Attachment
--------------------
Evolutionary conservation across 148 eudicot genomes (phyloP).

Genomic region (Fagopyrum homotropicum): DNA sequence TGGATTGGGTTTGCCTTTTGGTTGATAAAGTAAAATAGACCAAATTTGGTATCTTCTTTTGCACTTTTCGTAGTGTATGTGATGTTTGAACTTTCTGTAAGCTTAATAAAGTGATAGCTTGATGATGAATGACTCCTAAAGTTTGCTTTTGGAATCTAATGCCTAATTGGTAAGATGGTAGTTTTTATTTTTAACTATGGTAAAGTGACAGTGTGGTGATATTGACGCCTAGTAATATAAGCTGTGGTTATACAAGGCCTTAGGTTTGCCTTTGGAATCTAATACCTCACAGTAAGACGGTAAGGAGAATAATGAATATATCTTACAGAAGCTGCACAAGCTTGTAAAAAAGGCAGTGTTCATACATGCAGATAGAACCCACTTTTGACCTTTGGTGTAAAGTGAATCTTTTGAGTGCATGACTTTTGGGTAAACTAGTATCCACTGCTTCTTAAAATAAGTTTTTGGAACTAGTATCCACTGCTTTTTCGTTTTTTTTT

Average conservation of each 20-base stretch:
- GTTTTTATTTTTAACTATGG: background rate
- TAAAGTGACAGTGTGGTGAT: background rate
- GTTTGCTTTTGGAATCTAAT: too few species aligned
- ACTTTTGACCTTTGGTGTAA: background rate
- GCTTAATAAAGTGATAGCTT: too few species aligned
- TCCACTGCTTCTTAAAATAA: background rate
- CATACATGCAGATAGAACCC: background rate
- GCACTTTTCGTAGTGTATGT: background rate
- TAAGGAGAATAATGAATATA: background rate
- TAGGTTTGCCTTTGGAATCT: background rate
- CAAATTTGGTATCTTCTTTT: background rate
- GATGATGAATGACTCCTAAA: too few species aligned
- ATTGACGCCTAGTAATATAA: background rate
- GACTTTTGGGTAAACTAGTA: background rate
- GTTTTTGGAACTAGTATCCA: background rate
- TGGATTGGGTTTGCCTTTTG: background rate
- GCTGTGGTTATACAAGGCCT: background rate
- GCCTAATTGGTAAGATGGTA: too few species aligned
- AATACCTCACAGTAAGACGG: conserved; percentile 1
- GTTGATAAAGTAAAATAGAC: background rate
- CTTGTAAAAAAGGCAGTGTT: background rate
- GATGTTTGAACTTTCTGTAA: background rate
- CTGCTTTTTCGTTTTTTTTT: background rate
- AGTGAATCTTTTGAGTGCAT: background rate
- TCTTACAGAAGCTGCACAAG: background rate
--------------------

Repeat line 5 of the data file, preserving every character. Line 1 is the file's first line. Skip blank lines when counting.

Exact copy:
- TAAAGTGACAGTGTGGTGAT: background rate